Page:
I’m planning to walk the whole length of the South Downs Way (100 miles/160km) in one go. No sleep and no big breaks but some food. This has been a planned challenge I gave myself quite a while ago and I think I finally reached the physical ability to pull it off. This is also part of my Cape Warth Trail training.
This is also the perfect case study for the previous post about the conditions to consider when packing for the outdoors. I hiked most of the South Downs Way (SDW) in parts, but never in one go and never in such conditions. I’ll be going over the process for packing to show what I do. The aim is to show you how to create the perfect list that optimizes weight and comfort.
Route and transportation
I bought the Harvey SDW map a while ago, but map acquiring is number one. After that is deciding where the start point and end points are. For me it is easy – start point at Winchester, aim to finish at Eastbourne. Both places have good train services for my needs (from/to London) so I bought a ticket to Winchester. I haven’t bought a ticket back as I’m not yet sure where I will actually be able to get to.
At this point I usually also check the remoteness involved with the trip. I know that the SDW has cellphone reception throughout and there are a few points in which I can take a bus to a town with rail services. I downloaded and printed a map with the bus routes to make sure I can escape or end the trip if needed. I will also make sure I have enough cash to be able to pay for public transportation if needed.
I usually check in several places and make sure they are consistent. I do a final check the night before going out, but now I know that there is a low chance of rain on Saturday morning with temperatures at around 10°c (50°f) and then it will dry out and get pretty cold (2-4°c / 35-39°f). The temperature isn’t that bad, and no rain means much easier going. It will also be windy on Saturday morning, and very clear and sunny on Sunday morning. From experience I know the SDW is very windy, so I need to keep that in mind.
By now we know the weather and the exposure levels. What I will take from that:
1. No need for waterproof gear. Maybe just an emergency jacket.
2. It won’t freeze or will be wet, so no need for ice friendly or waterproof footwear.
3. The temperature range means I need to really focus on synthetic layers.
4. I will need a good warm layer for breaks.
5. Wind protection is important but it needs to be very breathable.
Unlike most outdoor activities in the winter, darkness won’t be an issue as I plan to walk non-stop. Just in case I checked the sunset/sun rise times and kept them in mind (light at 8, dark at 16:20). I will need a powerful headlamp though and spare batteries.
Pace – this is the trickiest one here. I think I can make it through the whole trail, but I must accept that I may not be able to. Having escape routes (see above) and getting myself prepared that I might not make it are all I can do. I’m expecting 3.5 miles an hour, but will probably hit 3 mph in the dark. Breaks will be every 5 hours, so I’m hoping to get to Eastbourne by Sunday evening.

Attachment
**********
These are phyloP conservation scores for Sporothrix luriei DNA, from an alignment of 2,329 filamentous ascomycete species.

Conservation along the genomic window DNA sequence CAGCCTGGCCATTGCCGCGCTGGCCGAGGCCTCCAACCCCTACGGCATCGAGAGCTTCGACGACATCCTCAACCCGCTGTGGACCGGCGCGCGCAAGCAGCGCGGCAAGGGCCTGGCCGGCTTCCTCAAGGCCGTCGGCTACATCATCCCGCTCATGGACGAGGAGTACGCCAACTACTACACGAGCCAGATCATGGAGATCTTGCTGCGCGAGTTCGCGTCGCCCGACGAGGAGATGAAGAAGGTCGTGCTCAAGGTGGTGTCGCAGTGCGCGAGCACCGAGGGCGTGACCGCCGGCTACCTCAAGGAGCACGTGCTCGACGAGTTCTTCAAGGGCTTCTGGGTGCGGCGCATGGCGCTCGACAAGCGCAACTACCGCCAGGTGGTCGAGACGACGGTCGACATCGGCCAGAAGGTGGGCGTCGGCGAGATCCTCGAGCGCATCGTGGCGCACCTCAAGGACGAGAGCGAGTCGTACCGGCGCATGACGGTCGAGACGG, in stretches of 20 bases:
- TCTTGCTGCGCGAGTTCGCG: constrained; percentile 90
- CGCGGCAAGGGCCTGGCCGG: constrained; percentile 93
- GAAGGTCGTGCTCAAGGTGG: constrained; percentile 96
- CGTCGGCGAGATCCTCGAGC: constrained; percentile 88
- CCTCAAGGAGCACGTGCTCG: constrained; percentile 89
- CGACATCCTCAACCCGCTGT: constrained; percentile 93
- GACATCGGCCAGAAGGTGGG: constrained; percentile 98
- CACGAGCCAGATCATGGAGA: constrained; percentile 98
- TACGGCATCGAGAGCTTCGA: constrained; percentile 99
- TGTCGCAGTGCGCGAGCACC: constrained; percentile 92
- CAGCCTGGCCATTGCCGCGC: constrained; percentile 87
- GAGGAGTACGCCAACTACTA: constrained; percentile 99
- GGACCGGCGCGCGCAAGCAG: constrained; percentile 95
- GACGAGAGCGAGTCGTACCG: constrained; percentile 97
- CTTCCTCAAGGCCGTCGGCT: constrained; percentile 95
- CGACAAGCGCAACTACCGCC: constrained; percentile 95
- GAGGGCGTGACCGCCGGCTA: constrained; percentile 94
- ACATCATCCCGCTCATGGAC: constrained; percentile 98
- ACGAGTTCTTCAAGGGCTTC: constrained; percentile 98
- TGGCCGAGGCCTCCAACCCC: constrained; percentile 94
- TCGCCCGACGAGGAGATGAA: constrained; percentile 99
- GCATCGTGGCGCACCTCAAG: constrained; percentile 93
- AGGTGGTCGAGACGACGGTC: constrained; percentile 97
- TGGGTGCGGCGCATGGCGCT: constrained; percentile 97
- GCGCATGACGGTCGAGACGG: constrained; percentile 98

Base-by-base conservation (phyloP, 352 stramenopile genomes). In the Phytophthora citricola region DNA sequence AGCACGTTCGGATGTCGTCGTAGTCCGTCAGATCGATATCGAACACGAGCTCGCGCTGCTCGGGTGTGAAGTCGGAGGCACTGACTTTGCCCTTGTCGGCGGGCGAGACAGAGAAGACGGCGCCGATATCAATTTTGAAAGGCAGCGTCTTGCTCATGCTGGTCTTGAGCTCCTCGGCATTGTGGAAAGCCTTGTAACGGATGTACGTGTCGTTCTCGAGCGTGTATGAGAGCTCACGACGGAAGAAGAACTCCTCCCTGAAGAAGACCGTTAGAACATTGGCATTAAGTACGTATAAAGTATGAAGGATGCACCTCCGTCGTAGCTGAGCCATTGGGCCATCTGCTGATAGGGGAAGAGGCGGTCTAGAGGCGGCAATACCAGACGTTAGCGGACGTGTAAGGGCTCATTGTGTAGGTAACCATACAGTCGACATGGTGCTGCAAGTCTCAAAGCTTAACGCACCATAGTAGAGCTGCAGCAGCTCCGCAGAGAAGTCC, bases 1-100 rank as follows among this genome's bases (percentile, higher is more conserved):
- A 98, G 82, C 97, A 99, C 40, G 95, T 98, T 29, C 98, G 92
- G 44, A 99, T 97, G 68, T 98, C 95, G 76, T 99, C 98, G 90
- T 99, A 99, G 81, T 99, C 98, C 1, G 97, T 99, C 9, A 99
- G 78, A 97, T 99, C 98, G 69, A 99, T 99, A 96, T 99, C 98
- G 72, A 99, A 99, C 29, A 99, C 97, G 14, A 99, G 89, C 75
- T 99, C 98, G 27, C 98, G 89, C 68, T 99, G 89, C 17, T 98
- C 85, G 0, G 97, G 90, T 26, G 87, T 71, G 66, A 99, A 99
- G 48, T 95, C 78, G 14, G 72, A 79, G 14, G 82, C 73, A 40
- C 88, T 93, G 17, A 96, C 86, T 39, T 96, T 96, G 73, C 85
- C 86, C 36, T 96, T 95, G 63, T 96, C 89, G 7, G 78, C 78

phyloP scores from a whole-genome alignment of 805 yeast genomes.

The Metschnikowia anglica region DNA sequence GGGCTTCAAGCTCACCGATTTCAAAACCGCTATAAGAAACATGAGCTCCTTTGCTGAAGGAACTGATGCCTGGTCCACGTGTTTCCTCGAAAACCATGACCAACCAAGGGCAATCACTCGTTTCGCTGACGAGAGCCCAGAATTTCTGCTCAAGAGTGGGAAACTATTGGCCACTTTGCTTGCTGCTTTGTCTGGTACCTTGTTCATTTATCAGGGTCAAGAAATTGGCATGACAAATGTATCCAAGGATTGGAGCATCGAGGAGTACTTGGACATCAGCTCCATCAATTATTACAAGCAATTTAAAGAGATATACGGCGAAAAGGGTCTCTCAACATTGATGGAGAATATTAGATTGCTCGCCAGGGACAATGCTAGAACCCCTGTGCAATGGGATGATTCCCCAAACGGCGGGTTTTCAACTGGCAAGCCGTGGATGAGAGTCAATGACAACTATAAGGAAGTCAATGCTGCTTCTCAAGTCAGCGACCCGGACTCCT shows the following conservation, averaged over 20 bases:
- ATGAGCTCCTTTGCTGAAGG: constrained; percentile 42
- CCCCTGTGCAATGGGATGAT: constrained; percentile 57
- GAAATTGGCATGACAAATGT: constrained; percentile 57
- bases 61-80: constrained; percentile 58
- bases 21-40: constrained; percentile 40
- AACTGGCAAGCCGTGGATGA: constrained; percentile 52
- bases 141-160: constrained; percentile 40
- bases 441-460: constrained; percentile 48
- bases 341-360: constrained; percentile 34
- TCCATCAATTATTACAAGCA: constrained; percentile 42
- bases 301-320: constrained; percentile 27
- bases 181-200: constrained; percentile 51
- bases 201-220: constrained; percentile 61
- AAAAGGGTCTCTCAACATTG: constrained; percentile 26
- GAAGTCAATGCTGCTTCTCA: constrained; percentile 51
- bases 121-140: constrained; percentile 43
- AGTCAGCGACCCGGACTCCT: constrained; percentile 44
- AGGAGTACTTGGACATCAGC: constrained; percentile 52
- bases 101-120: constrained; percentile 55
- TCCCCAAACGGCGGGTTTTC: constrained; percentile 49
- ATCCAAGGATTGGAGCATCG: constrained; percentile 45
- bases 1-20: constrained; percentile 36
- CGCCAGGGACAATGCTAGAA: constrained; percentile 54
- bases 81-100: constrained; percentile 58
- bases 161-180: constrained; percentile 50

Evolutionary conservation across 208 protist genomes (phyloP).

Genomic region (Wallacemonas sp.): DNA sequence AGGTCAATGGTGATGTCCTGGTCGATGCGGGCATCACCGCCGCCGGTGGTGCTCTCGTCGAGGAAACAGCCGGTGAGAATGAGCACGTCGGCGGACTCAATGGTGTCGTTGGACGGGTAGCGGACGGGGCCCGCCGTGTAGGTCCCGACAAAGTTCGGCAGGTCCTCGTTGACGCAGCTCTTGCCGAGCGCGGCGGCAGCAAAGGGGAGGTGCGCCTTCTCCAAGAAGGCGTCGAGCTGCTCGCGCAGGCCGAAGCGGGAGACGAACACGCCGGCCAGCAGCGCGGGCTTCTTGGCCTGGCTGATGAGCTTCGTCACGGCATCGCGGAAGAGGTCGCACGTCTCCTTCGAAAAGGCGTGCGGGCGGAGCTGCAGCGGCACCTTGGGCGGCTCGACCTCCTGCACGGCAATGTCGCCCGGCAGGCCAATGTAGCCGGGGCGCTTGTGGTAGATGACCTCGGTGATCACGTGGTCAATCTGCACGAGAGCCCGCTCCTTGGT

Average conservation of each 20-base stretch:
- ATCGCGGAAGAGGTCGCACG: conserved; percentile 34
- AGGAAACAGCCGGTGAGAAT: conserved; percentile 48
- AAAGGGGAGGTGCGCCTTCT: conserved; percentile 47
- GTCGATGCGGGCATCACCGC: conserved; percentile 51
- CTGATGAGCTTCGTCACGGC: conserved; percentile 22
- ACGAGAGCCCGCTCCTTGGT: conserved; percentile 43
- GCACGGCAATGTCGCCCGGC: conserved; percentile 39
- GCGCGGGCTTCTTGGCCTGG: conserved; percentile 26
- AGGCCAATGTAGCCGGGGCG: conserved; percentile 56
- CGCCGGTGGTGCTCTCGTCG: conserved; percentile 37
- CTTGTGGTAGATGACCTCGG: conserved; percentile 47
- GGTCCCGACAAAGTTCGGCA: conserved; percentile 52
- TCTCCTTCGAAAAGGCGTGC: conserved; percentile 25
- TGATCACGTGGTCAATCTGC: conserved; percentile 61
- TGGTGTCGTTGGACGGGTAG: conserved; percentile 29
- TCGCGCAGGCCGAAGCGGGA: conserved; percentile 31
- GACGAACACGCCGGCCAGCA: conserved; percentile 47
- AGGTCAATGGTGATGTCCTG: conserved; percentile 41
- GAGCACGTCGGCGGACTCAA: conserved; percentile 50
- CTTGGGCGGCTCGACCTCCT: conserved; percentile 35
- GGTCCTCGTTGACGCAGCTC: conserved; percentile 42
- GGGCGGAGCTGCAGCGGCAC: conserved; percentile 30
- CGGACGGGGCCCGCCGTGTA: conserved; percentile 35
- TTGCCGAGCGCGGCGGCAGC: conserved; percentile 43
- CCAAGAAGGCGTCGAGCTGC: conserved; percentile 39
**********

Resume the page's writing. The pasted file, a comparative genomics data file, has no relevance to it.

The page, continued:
To be truly honest, I’ll be very happy if I manage to walk just half of it in one go.
Not an issue here. The SDW is on a ridge with no standing water and has no wildlife around. My only concerns are grumpy farmers and lost cows.
As I said, I’ve been on the trail several times so I know it. If you haven’t, a simple search on Google will give all the results. Worst case scenario – ask someone who has been there. As for the SDW, it is either well-packed grassy trail, packed gravel or muddy grasses. My trail running shoes will be perfect for this.
Though I covered some of this when going over the map, I’m doing a second look at the map. There are clearly marked water points, but from experience in the UK they might be shut off in the winter. There are pubs and villages that are in easy reach of the trail, so water and extra food will be available. The distances are pretty long though, so at least 3 litres of water and enough snacks will be carried. I will just have to go into places along the way for extra fueling. The SDW site has some updates too and it is useful to check any websites for information.
So we covered all the points, which means the list easily comes to place.
I won’t list it all here, just click here and have a look at it on a pdf. You can also check the image below for more information.
Because the gear is so light and simple, I decided to go for a running pack. The problem with this kind of pack is that they have no real frame or back padding, so knowing how to pack the gear into them makes all the difference in terms of comfort. You want to keep weight close to the back, essentials kept accessible and have some thing soft to protect you and the gear.
I’m all ready to go now. I’m writing this prior to the trip, so I have really nothing but excitement and guess work. I will write another one when I get back to cover it all. This will be posted after I went and came back, but I promise not to change anything to stay true to the order of things. What do you say, can I make the whole trail?